Patchwork is thrilled to announce our new performance project
She Sings as She Flies • Revisiting the Helen Creighton Song Collection



She Sings as She Flies From left to right: Naomi Dawn Poulette, Nicole LeBlanc, Mary Jane Lamond, Kirsten Olivia, Laurel MacDonald. Photo by John David

She Sings as She Flies was conceived by Mary Jane Lamond and Laurel MacDonald as a special production of their Patchwork vocal performance project.

First cousins and longtime professional performers and creative collaborators, Mary Jane Lamond and Laurel MacDonald recently launched a performance duo under the moniker Patchwork: a project dedicated to the presentation of traditional song in a contemporary context.

She Sings as She Flies will feature Mary Jane and Laurel as Patchwork performing songs from the Gaelic and English language traditions. Joining Mary Jane and Laurel will be Nicole LeBlanc, Kirsten Olivia and Naomi Dawn Poulette, singing selections from the Acadian, African Nova Scotian, and Mi’kmaq communities respectively.

Together they will present the songs in a theatrical environment, integrating the music with archival recordings and images, live vocal looping, sound design and video stage projections.

The production will look not only at the rich legacy of the music itself, but will also pose questions regarding the circumstances of Helen Creighton’s work, and the social and cultural environment then, and now.

She Sings as She Flies will be a groundbreaking presentation by five uniquely talented Nova Scotian singers, illustrating the richness, diversity and complex history behind this unique folksong collection.

Patch·work ˈpaCHˌwərk/
noun • a thing composed of many different elements so as to appear variegated

Patchwork is a voice+electronics+visuals performance project created by and featuring Mary Jane Lamond and Laurel MacDonald. Patchwork draws its inspiration and repertoire from the collection of folk songs compiled by the pioneering Nova Scotian folklorist Helen Creighton. Patchwork quilts, most often the result of the collaborative efforts of several women and made laboriously by hand using thousands and thousands of stitches, were characteristic of the needlework popular throughout North America until the mid-20th century. The word patch also describes an electrical or virtual connection in music and video technology. By integrating traditional songs and archival recordings with digital audio and video technology, Patchwork examines contrasts and explores points of convergence between traditional and contemporary culture.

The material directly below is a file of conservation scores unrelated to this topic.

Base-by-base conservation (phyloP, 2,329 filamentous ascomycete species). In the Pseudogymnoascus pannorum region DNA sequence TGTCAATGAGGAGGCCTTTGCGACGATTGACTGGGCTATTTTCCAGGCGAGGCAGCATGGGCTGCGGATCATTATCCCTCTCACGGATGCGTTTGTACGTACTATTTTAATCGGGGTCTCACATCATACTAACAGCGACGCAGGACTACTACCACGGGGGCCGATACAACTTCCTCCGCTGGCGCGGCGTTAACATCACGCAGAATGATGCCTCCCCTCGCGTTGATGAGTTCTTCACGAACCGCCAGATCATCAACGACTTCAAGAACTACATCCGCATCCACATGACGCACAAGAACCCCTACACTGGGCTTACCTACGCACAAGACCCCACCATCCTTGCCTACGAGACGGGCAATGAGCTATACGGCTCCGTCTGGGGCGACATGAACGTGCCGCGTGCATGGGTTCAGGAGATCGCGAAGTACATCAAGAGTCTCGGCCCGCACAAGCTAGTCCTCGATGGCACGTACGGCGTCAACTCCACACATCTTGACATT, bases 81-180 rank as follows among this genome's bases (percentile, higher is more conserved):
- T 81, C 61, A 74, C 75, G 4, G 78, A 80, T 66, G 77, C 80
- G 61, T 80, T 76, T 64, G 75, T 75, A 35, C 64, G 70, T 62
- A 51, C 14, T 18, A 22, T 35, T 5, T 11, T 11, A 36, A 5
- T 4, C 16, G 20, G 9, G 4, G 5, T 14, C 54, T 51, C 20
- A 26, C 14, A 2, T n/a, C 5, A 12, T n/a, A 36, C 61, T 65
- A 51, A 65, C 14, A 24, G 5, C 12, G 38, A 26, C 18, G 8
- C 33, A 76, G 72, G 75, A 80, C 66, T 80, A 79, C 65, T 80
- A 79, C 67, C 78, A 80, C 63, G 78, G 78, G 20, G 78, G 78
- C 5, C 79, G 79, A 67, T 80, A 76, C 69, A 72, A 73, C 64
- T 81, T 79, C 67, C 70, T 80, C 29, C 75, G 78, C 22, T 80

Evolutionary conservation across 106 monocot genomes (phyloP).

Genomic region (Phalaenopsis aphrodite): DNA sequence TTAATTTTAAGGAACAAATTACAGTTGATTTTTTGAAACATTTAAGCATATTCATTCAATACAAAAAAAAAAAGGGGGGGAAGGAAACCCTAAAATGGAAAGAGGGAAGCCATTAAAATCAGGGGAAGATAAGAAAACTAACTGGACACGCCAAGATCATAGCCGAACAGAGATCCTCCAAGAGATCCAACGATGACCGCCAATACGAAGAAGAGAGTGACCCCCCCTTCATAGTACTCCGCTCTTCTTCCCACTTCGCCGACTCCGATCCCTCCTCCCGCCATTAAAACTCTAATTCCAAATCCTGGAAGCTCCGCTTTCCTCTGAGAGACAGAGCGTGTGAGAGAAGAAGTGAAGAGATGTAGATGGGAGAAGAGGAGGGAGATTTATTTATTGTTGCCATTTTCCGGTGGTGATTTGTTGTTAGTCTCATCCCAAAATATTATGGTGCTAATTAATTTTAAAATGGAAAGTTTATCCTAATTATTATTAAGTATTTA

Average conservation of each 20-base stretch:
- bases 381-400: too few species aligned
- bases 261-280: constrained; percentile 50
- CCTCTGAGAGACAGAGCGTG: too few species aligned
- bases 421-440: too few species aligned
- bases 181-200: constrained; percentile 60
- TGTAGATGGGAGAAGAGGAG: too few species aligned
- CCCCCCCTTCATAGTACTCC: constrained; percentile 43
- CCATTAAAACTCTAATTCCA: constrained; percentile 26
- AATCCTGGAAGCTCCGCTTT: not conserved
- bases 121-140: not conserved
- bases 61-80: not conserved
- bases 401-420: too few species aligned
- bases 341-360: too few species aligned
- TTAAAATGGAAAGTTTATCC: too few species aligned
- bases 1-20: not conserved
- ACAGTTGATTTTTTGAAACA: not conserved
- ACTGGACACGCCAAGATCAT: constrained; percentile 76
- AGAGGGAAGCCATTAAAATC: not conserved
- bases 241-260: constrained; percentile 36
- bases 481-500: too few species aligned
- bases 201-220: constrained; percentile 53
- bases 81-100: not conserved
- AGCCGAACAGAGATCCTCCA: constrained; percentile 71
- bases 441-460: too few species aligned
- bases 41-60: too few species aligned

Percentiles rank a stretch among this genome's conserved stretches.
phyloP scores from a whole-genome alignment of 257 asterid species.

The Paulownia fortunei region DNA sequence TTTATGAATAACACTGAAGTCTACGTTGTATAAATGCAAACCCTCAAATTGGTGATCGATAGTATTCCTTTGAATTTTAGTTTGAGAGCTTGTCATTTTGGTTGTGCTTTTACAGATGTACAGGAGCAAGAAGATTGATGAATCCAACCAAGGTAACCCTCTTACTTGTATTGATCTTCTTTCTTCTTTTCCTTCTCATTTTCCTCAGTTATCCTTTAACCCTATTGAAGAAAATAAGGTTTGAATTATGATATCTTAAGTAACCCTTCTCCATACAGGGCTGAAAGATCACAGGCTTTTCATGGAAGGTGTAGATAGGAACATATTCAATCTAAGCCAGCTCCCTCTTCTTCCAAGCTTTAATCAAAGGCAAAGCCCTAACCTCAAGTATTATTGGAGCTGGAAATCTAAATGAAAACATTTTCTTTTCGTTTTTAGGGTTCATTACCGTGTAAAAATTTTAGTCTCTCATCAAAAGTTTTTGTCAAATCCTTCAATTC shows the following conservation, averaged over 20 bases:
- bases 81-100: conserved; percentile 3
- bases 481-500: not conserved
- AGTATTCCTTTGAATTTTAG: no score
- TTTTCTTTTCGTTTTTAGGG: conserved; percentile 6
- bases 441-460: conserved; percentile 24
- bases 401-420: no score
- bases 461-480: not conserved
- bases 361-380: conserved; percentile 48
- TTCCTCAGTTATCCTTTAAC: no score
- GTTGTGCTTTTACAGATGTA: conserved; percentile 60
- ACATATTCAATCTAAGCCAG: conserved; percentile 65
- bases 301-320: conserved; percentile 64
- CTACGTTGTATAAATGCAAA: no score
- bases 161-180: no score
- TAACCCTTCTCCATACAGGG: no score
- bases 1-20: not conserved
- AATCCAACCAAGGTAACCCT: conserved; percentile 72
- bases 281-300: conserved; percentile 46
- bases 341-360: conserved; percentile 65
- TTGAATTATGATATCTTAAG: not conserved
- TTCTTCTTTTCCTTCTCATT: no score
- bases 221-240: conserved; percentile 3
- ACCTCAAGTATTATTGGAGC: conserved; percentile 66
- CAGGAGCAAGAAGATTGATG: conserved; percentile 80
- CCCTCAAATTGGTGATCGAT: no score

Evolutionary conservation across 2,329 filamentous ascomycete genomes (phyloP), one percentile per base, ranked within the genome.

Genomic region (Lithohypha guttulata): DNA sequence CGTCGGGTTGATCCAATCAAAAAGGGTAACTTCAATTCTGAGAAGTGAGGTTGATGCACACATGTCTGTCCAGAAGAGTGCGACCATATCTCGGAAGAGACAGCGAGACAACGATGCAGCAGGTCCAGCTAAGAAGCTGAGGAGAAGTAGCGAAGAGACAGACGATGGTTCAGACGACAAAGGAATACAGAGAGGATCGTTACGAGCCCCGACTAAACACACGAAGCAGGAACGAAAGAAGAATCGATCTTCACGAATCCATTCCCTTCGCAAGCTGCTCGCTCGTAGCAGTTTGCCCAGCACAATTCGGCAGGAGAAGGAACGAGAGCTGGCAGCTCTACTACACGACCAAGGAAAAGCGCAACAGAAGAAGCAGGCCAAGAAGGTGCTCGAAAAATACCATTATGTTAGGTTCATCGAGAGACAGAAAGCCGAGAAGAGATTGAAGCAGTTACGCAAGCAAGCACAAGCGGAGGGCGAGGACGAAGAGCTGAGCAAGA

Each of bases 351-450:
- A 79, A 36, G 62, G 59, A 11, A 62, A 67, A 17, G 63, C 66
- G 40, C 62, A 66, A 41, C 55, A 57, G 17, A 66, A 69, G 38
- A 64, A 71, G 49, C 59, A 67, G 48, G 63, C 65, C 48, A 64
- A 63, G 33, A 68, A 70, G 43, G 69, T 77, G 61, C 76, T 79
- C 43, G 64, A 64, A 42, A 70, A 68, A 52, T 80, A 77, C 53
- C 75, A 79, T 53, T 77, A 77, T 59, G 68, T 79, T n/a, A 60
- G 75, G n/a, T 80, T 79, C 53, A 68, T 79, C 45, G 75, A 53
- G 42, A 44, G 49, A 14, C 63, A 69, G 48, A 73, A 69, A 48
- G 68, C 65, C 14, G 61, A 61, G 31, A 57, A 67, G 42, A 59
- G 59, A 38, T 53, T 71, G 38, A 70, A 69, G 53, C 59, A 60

Mary Jane Lamond released her first album Bho Thir Nan Craobh in 1994, and soon after recorded the hit song Sleepy Maggie, a duet with fiddler Ashley Maclsaac that enjoyed major commercial success in Canada and internationally. She has dedicated her musical career to the preservation of the Scottish Gaelic language, has garnered numerous awards, widespread critical acclaim and a worldwide audience for her efforts. Her most recent project is a collaboration with Cape Breton fiddler Wendy MacIsaac. In 2012 they released the CD Seinn, to rave reviews. Mary Jane’s five solo recordings create a contemporary framework for ancient Gaelic songs, and her spellbinding performances make this music truly come alive.

“Lamond’s voice is an instrument of crystalline perfection that infuses fresh life into this old, old music… a latter-day Gaelic diva.”

Laurel MacDonald is a singer, composer and video artist who has released four solo albums and has performed at venues including Harbourfront Centre in Toronto, the National Arts Centre in Ottawa, Central Park Summerstage in New York, the Monterey World Music Festival in California, MUTEK in Montreal, and Sound Symposium in St. John’s Newfoundland. Her dance and music videos have screened at art and film festivals in six countries. Her award- winning video/audio installation XXIX, featuring 21 singers and 21 channels of sound, was exhibited at Nuit Blanche in Toronto, at BEAST (Birmingham ElectroAcoustic Sound Theatre), and at AngelicA Festival Internazionale di Musica, in Bologna, Italy.